From: MIM Notes
Prison Cells, Only $30 A Night!
"...that the unreliability of psychiatric predictions of future dangerousness is by now an established fact within the profession...The large body of research in this area indicates that, even under the best conditions, psychiatric predictions of long term future dangerousness are wrong in at least two out of three cases." In a legal brief submitted to the California Supreme Court, the American Psychiatry Association pleaded:
"Study after study has shown that this fond hope of the capability accurately to predict violence in advance is simply not fulfilled."
The A.P.A. flatly denied that mental health professionals are in some way more qualified than the general public to predict future violent behavior.
In a 1982 amicus brief to the U.S. Court, the American Psychiatric Association concluded:
Sentencing Guidelines Commission Meetings. The SGC meets about every month or so to review how the SRA is working, its effects on prison and jail populations in the state of Washington, what recommendations to make to the legislature, trends in prison population due to sentencing, etc. The meetings are open to the public and family members can attend. The minutes are offered free and give a run down of what is discussed at the meetings. They usually have interesting information in each issue. Write: Sentencing Guidelines Commission, 3400 Capitol Blvd., Mail Stop QE-13, Olympia, WA 98504.
Political Review is a quarterly publication of the Political Review Japan Committee published in English. It is anti-imperialist in outlook and carries news on events in Japan as well as Japan's role in the outside world. It also carries articles by the JRA. It's free to prisoners and they want to exchange with similar publications. Write: PRJC, c/o Unita,
l -52Jinbo-Cho, Kanda, Chiyoda-Ku, Tokyo, Japan.
Southern Coalition Report is a quarterly journal that focuses on prison conditions in the southern U.S. Each issue usually has a lot of coverage on the death penalty, as the South is ...
By Paul Wright
Within the last few months I have noticed that WSP IMU staff no longer use the fire hose to discipline outraged inmates. No my friend, instead these outraged prisoners can plan on getting a healthy lung full of what else but "Capstun!" With the large number of mentally ill prisoners in IMU the guards have used this Capstun quite a bit lately.
But wait, that's not all. Once Capstun is applied it's out to the yard you go to get a water hose shoved into your face that is sure to leave you gagging for air. Now of course, what fun would all this be without getting thrown into a strip cell and fed sack meals for ten days. Yes, I kid you not, I have had this done to me twice and I have seen it done to other prisoners as well. To say the least, not much can be done about the use of Capstun, but I have filed a lawsuit against the use of the strip cell and sack lunches by IMU staff. I'll be sure to let PLN know how the suit turns out.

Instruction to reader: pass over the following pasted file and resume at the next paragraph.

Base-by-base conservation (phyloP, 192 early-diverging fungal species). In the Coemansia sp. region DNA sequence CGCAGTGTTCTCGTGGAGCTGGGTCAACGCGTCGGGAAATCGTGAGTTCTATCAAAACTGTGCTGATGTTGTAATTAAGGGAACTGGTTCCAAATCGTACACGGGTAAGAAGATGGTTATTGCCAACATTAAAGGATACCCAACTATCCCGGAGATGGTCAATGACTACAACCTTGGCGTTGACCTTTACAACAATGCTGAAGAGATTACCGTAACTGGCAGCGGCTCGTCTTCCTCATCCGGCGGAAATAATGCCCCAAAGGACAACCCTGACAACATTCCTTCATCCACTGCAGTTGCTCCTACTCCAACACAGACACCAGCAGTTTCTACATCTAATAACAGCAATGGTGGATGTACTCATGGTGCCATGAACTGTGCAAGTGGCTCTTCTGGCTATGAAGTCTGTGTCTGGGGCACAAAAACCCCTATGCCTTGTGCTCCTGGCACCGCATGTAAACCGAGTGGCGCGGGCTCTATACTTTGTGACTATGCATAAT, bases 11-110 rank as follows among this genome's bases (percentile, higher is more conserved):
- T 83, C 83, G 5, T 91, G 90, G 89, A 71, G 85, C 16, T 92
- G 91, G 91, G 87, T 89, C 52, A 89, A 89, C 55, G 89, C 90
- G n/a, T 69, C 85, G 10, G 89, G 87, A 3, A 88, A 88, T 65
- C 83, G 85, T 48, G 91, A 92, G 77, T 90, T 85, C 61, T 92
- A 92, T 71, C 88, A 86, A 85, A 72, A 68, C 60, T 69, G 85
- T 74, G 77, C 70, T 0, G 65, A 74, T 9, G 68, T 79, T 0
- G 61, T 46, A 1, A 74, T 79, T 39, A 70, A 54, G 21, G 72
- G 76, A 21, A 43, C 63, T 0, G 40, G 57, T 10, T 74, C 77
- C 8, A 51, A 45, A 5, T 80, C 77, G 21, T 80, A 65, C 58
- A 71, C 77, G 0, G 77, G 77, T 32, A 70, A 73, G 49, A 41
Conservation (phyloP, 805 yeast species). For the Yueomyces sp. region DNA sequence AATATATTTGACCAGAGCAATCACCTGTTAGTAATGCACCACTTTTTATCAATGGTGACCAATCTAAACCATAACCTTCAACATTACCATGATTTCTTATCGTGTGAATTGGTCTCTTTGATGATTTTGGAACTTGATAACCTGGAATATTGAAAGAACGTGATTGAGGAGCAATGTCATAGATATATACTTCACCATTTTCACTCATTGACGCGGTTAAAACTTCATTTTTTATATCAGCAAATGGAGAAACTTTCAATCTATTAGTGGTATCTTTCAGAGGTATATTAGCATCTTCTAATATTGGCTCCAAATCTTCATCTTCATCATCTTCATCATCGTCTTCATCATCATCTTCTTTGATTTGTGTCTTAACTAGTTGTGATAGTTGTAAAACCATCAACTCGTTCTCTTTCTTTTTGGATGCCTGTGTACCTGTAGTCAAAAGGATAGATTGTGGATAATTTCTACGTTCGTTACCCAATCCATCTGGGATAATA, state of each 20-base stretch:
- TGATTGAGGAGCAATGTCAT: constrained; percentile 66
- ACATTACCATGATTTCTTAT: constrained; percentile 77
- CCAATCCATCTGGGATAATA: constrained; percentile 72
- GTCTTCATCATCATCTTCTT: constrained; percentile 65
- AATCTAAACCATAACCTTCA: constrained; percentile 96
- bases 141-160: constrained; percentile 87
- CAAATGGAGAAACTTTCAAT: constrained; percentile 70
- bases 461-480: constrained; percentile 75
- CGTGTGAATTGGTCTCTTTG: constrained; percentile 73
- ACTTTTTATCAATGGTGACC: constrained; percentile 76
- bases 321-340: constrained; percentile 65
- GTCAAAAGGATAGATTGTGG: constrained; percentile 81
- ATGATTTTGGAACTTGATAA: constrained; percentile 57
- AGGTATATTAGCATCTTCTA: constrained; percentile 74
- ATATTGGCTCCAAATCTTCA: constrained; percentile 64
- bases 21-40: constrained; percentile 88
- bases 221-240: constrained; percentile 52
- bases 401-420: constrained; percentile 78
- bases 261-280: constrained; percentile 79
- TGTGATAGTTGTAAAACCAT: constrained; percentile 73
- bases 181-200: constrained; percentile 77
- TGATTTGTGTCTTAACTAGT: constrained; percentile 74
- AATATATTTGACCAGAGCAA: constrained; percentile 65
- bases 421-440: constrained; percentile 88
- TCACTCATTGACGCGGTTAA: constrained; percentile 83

By Clark Stuhr
On appeal the court upheld the ...
A prisoner filed a civil rights complaint alleging that his constitutional guarantees were violated by prison officials refusing to allow him to receive a military surplus catalog. The jury found in favor of the plaintiff on the catalog issue, awarding him $1 in damages.
During the course of this litigation, Assistant Attorney General Therese Wheaten requested numerous extensions of time in which to respond to the petition. When she finally did respond, earned early release documentation was altered to support the Docs position.
The inmate became outraged that the Attorney General would use such tactics defending a case that clearly warranted relief. As a result, the inmate filed an official complaint with the Bar Association that alleged "Therese Wheaten used altered documents that she knew to be inaccurate to keep Mr. James past his lawful release date."
The case regarding earned time and the Attorney General complaint are currently pending a determination and updates will be reported.
A former inmate of the Reformatory filed a personal restraint petition because Earned Time credits had not been applied to his sentence once he had served two-thirds of his sentence. The petition alleged that he should be entitled to regain earned time credits that were denied previously (33 days).
Florida offered to settle by implementing a $10 million prison plan that would have allowed the PCs to use dayrooms, work and have privileges "as close as possible to the rest of the institution." Prison officials hope that by implementing the changes immediately, they can stop the trial scheduled for December in U.S. District Court in West Palm Beach, Fla. The Florida DOC attorney claims he fears prison officials will be flooded with PC requests because the conditions will be so "attractive."
Prisoner attorneys say the plan, while an improvement, falls far short of constitutional standards and they plan to take the case to trial.
In 1988 the Florida Justice Institute filed a class action suit on behalf of PC (Protective Custody) prisoners. The suit challenges the fact that PCs aren't allowed to work, thus can't earn good time which extends their prison sentence; are locked down 23 hours a day, can't smoke, exercise, etc. The suit claims the PCs were being punished for seeking protection.
Our society's criminal justice system is being used to treat or hide some serious social ills. Poverty, drug addiction, and alcoholism are intimately tied to the crimes for which most inmates in the federal system are serving time. Of those sentenced to federal prison in 1987, 42% were sentenced for drug related crimes. Yet resources are not available - in or out of prison - for programs that address these ills directly. The Justice Department, for example, recently reported that nine out of ten people who seek treatment in drug abuse programs are turned away for lack of space.